Matti Rissanen, Marianna Hintikka, Leena Kahlas-Tarkka, Rod McConchie (Eds.). 2007. Change in Meaning and the Meaning of Change: Studies in Semantics and Grammar from Old to Present-Day English

By Molencki, Rafal | Studia Anglica Posnaniensia: international review of English Studies, July 2011 | Go to article overview

Matti Rissanen, Marianna Hintikka, Leena Kahlas-Tarkka, Rod McConchie (Eds.). 2007. Change in Meaning and the Meaning of Change: Studies in Semantics and Grammar from Old to Present-Day English


Molencki, Rafal, Studia Anglica Posnaniensia: international review of English Studies


Matti Rissanen, Marianna Hintikka, Leena Kahlas-Tarkka, Rod McConchie (eds.). 2007. Change in meaning and the meaning of change: Studies in semantics and grammar from Old to Present-Day English. Memoires de la Societe Neophilologique de Helsinki LXXII. Helsinki: Societe Neophilologique. Pp. xvii, 377.

The team of linguists affiliated with the English Department of the University of Helsinki have had a long tradition of diachronic corpus studies of English ever since they started compiling searchable text corpora in the early 1990s. A few years later they were organized into a special Research Unit for Variation, Contacts and Change in English (VARIENG), continuing their efforts in creating new corpora of dialectal and specialist texts. Owing to their pioneering work the community of English historical linguists all over the world had access to searchable, albeit limited, diachronic corpora long before the Toronto complete Dictionary of Old English Corpus and the University of Michigan Middle English Compendium became available. The Helsinki corpora also became the basis for the collection of tagged texts which are most useful for the exploration of English historical syntax: the York-Toronto-Helsinki Parsed Corpus of Old English, the Penn-Helsinki Parsed Corpus of Middle English and the Parsed Corpus of Early English Correspondence. Although much larger and more representative diachronic corpora of English texts are now accessible, the Helsinki corpora are still very valuable, providing basis for pilot studies which can be further extended with reference to the huge text databases now available.

The volume under review is a good example of successful work that makes use of the Helsinki diachronic corpora database. The book is divided into two major parts. In the first one (Meaning and mind) we find six articles devoted to the semantic developments of content words discussed within the cognitive models of grammar, while the remaining six (Meaning and grammar) deal with various grammatical items analyzed from the point of view of the grammaticalization theory.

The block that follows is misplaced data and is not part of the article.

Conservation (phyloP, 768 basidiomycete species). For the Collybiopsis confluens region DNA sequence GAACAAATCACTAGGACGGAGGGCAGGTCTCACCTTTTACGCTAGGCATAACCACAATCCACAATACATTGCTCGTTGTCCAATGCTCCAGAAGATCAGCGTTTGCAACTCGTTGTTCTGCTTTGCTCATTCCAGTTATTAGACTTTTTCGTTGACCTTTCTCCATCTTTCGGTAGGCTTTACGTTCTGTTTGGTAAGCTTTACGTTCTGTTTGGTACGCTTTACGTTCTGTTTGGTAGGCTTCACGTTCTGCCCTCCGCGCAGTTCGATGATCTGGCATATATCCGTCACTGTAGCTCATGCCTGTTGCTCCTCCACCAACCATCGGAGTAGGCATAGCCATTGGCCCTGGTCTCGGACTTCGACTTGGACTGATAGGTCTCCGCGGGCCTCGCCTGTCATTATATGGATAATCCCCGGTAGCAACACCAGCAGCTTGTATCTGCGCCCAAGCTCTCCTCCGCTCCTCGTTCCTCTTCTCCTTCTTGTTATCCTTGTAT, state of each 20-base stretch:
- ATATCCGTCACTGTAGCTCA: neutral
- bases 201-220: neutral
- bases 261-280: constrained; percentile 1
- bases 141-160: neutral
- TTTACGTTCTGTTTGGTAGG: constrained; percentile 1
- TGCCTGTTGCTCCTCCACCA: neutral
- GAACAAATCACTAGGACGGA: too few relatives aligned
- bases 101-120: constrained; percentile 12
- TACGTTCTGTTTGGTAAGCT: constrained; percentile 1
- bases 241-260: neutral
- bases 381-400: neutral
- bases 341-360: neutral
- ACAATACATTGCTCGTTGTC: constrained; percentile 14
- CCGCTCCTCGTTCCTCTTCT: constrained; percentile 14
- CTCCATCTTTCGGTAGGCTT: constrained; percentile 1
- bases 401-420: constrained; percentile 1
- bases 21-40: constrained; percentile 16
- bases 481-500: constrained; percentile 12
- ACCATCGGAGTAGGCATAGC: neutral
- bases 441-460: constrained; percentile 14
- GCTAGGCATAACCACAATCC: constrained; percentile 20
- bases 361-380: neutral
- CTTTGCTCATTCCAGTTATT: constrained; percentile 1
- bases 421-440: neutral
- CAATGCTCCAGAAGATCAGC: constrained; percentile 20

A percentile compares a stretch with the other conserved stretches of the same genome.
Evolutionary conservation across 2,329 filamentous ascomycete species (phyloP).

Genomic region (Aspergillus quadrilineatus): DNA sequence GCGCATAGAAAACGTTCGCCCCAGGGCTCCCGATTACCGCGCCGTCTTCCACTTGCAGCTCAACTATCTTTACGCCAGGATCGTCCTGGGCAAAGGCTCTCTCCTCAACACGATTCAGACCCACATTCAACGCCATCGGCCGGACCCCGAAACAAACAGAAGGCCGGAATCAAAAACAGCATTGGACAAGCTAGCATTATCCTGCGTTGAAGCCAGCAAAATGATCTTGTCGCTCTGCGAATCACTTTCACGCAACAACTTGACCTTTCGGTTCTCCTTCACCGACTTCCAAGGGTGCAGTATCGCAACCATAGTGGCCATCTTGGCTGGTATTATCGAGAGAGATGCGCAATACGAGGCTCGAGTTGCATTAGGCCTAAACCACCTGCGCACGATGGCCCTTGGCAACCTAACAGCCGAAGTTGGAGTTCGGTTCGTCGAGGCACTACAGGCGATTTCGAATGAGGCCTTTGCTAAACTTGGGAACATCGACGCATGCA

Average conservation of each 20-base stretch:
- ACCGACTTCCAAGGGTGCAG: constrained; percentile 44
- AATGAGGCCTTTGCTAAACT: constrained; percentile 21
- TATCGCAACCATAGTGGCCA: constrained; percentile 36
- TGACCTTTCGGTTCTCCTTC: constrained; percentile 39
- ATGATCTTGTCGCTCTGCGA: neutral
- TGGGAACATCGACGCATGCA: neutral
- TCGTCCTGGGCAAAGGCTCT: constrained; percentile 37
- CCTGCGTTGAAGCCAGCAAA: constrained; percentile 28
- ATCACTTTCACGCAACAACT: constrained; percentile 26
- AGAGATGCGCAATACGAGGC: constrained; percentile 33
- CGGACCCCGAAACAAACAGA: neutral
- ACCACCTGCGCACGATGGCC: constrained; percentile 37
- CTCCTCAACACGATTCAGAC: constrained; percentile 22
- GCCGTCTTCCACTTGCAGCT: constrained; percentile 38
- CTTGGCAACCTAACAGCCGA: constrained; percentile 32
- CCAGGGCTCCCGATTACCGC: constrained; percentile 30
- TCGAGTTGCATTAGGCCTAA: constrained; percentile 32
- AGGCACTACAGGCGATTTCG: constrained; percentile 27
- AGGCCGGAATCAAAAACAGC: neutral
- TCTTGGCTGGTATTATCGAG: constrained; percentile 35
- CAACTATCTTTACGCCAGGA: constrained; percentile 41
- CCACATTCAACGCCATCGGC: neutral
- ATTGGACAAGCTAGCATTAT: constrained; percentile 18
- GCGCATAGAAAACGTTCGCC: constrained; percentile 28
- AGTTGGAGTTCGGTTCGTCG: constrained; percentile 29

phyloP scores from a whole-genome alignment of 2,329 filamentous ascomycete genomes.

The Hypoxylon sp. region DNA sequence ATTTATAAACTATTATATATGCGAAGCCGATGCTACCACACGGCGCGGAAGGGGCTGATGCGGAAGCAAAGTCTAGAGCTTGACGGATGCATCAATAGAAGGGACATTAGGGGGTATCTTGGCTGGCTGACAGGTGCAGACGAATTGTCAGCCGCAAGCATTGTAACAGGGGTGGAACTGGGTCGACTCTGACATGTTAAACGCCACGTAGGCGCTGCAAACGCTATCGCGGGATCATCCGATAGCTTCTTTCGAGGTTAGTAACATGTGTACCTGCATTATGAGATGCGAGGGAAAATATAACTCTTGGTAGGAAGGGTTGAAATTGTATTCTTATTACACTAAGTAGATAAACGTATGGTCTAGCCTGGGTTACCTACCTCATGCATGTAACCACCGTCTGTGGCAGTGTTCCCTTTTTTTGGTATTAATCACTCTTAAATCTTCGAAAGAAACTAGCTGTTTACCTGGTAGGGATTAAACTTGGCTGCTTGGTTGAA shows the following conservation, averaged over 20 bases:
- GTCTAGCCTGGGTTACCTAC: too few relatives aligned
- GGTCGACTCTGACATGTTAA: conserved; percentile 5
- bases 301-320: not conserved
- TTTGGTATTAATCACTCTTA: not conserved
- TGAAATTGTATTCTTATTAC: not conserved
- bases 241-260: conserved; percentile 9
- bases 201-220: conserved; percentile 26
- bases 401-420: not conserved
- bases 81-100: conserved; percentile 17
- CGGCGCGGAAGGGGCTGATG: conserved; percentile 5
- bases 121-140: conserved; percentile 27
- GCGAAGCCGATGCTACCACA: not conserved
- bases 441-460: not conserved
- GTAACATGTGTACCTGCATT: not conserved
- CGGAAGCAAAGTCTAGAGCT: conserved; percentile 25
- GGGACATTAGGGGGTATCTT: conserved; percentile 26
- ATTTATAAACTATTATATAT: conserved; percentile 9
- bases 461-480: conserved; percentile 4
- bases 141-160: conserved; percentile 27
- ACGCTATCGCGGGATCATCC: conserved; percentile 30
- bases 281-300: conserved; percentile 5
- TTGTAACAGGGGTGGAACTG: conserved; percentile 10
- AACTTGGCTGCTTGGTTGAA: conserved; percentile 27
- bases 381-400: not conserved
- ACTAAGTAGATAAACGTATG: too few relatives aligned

The volume starts with an interesting paper of Agnes Kiricsi discussing the gradual shift of the metaphoric location of the mind from the heart in Old English to the head in later periods. The author very convincingly shows that the change is connected with the specialization of the word mod 'mood' accompanied by the generalization of gemynd 'mind'. The main reason, Kiricsi claims, was the culturally determined shift of the concept of mind from emotional to mental, at least partially influenced by the Latin tradition. What the author does not mention, however, are possible formal requirements of medieval English poetry such as the number of syllables and alliteration which may have been partially responsible for the statistical occurrence of the discussed items. She could have included a few more illustrating examples, also from the Anglo-Saxon prose. In the Middle English texts she should have taken into account the Scandinavian and the Anglo-Norman influences.

Paivi Koivisto-Alanko uses the blending theory with reference to changing metaphoric senses of the word wit from Late Middle English to Present-Day English. The application of this semantic conceptual integration framework to the diachronic language material proves rewarding, yet we believe that apart from the corpus material, the author should have referred to the dictionary material, e.g. the Oxford English Dictionary and--especially--the Middle English Dictionary, where the respective entries for the noun w/t might have provided the starting point for the author's analysis.

A similar remark can be applied to Helli Tessari's article about I fear/I am afraid, where the author should have consulted the Middle English Dictionary, which lists some slightly earlier occurrences of epistemic uses of I am afraid than those listed in the OED. Otherwise, the article is a very sound and meticulous analysis of the development of epistemic senses of these verbs, which strongly confirms the direction of change in the theory subjectification. …

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